(*homocinematically inclined)

Friday, March 4, 2011

Reverend's Reviews: Heaven & Hell

I don't think I've ever watched two such diametrically opposed films, in terms of both content and craftsmanship, in the same week as I Saw the Devil and Uncle Boonmee Who Can Recall His Past Lives. Apart from being made by equally adept Asian writer-directors and delving into arguably-theological waters, these movies (which open today in Los Angeles and New York) have virtually nothing in common. And, as Martha Stewart might say, that's a good (or at least an interesting) thing.

Uncle Boonmee arrives on US shores bearing the 2010 Palme d'Or medal from Cannes, that festival's highest honor. It is a leisurely, downright meditative tale — which some will no doubt label "slow paced" — about a terminally ill man reflecting on his present and previous lives. Steeped in Buddhist tradition and theories of transmigration (by which humans, animals and even plants may share their essences with one another), Uncle Boonmee is a strange and challenging but not unrewarding experience.

In the process of reviewing his lives, Uncle Boonmee (Thanapat Saisaymar, who is better known as a roof-welder in Thailand than an actor) and his current family are visited by the ghost of his previous wife and by his long-absent son, the latter of whom has undergone a strange transformation. Boonmee's son has become a "monkey ghost," several of which are present throughout the film and are its spookiest element, especially given their glowing, eerie red eyes. Between his acute kidney failure and spiritual visitations, Boonmee declares at one point "This is a result of my karma; I've killed too many communists."

Uncle Boonmee is written and directed by Apichatpong Weerasethakul, who previously made the somewhat gay-themed 2004 movie Tropical Malady. His new film's plot and pacing may confound Western audiences, especially during an extended sequence in which a disfigured princess has sexual relations with an enchanted catfish. The movie culminates in a dramatically effective family trek to Boonmee's ancestral cave, but ultimately ends on an odd note that can be interpreted as critical of what Weerasethakul considers a contemporary disconnect between nature or spirit and technology. While it doesn't translate into the most persuasive filmmaking, he may well have a point. Weerasethakul also writes perceptively in the film's press notes: "The film reinforces a special association between cinema and reincarnation; cinema is a man's way to create an alternate universe, and other lives."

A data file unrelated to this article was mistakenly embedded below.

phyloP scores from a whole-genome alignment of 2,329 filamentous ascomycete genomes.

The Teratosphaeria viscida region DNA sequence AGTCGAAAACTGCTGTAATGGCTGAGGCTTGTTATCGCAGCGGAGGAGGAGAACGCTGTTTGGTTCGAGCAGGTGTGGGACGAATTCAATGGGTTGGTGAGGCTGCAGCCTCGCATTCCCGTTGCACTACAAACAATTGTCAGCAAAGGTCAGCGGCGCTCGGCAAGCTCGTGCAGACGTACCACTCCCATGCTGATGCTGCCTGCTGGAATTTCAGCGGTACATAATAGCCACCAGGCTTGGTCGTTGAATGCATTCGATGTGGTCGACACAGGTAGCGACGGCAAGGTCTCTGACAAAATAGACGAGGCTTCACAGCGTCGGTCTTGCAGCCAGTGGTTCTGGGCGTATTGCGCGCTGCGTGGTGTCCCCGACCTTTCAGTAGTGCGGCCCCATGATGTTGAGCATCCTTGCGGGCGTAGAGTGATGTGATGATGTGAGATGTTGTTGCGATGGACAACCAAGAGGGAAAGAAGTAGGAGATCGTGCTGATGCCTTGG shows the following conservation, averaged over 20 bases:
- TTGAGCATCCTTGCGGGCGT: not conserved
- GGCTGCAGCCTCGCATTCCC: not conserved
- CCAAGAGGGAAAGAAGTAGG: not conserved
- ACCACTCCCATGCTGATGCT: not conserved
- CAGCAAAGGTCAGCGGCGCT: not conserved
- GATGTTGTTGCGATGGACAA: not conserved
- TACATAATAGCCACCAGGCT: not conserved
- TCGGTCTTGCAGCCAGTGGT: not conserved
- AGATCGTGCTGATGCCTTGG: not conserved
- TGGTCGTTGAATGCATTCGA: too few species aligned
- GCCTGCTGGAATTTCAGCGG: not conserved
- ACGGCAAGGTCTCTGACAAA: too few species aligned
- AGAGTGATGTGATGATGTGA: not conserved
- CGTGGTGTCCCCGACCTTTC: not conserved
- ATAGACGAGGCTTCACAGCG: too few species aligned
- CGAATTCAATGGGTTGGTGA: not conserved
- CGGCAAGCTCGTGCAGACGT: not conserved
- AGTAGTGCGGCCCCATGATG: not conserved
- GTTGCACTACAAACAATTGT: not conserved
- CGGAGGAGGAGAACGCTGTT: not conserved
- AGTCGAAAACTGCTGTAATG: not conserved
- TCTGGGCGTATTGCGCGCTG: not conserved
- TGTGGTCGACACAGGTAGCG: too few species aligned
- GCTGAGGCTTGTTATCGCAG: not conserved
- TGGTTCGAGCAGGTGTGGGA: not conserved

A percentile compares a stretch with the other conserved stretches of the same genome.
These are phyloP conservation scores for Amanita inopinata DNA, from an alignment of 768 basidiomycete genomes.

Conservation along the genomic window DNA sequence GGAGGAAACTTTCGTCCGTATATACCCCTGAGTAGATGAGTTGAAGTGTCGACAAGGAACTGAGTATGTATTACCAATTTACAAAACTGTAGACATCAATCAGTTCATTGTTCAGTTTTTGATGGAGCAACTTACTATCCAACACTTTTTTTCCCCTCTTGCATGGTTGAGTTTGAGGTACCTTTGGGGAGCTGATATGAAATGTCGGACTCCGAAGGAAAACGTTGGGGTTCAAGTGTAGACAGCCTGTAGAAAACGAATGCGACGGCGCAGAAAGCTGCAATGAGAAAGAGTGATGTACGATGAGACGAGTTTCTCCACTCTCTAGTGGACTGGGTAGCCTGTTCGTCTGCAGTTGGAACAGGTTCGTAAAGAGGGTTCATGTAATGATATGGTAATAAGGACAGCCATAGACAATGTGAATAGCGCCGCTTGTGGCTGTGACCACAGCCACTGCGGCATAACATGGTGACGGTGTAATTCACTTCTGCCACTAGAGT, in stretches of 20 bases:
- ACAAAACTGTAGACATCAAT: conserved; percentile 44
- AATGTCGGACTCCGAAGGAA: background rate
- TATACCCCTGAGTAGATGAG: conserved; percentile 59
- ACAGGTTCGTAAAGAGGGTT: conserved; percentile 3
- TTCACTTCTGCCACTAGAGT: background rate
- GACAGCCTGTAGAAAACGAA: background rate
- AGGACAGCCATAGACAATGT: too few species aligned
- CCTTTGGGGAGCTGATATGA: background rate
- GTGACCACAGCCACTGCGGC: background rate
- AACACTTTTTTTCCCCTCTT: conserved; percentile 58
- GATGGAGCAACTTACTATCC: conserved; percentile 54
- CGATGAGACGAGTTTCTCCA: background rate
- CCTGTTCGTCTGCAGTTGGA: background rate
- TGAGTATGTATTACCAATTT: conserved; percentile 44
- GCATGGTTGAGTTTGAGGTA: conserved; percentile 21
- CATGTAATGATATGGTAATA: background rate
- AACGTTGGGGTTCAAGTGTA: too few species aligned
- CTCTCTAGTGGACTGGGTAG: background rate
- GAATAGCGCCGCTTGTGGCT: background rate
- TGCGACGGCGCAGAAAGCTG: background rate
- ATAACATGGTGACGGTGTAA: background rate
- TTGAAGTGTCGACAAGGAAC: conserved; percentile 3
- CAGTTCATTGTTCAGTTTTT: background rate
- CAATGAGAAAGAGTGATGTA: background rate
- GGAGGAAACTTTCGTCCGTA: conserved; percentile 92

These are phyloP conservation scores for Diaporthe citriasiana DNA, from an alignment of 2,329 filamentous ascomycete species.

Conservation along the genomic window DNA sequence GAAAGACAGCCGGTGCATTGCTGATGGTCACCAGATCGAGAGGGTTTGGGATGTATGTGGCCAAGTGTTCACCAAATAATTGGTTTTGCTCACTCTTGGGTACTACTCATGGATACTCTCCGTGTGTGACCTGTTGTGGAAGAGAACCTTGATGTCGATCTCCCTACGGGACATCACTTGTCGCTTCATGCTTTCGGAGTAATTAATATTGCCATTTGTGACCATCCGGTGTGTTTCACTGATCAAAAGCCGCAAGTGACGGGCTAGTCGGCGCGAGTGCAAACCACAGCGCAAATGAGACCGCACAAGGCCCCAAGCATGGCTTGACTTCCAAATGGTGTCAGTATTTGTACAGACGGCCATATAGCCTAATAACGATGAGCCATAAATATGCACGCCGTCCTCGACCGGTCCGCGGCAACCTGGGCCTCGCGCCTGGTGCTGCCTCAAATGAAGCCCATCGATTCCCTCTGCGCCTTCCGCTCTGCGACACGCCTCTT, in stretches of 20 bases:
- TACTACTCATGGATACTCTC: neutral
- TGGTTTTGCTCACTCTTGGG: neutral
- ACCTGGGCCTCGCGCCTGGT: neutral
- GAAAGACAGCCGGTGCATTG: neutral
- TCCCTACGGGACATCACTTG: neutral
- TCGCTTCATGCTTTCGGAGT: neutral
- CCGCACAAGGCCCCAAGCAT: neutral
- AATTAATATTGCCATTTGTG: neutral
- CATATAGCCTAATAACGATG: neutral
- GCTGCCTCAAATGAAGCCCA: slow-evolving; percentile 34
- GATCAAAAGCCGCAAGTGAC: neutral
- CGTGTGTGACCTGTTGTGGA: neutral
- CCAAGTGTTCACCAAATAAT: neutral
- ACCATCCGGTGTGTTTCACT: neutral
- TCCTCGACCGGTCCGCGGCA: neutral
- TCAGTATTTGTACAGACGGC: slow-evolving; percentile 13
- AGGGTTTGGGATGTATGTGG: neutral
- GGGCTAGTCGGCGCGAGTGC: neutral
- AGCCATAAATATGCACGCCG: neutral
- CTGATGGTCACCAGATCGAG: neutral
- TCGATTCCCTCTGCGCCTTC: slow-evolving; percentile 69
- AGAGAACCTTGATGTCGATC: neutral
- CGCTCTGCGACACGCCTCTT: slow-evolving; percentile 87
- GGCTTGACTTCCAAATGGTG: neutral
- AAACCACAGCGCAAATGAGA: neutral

I Saw the Devil, by Korean filmmaker Kim Jee-woon (A Tale of Two Sisters), is the vicious antithesis to sweet Uncle Boonmee. In its first thirty minutes, a young, pregnant woman is abducted, tortured, murdered and dismembered by a remorseless psychopath. I was tempted to give up on it at that point but I hung in for two more hours through the film's wicked, nail-biting conclusion and, in general, I'm glad I did.

The murdered woman's fiancé, an elite special agent, takes it upon himself to hunt down and punish the killer. In so doing, he naturally risks becoming a monster himself. Attractive Korean superstar Lee Byung-hun, who was also featured in the US production G.I. Joe: The Rise of Cobra, is excellent as the grieving husband-to-be out for revenge.
Between his performance and the screenplay, I Saw the Devil illustrates well how easily regret can morph into retribution.

One can argue that the agent tracks the serial killer and confirms him as his fiancée's murderer a bit too easily, but I Saw the Devil is otherwise intelligent and engrossing though definitely not for the faint of heart. Choi Min-sik (a popular figure in this genre thanks to his role in 2003's similarly brutal Oldboy) is chilling as the Hannibal Lecter-esque villain, who relishes the cat-and-mouse game that develops between himself and his victim's fiancé. Kim Jee-woon's taut direction is superior to many of his international contemporaries, but the film's single best attribute may be the fantastic lighting (especially during a greenhouse confrontation between hunter and prey) and camera work devised by cinematographer Lee Mogae.

Still, it's hard to justify the gruesome carnage that flows throughout I Saw the Devil. As Nietzsche wrote, "He who fights with monsters should look to it that he himself does not become a monster." Filmmakers as well as those dedicated to punishing criminals should follow Nietzsche's advice.

Reverend's Ratings:
Uncle Boonmee Who Can Recall His Past Lives: B
I Saw the Devil: B+

UPDATE: Uncle Boonmee Who Can Recall His Past Lives is available on DVD and Blu-ray and I Saw the Devil is available on DVD and Blu-ray now from

Review by Rev. Chris Carpenter, resident film critic of Movie Dearest and the Blade California.

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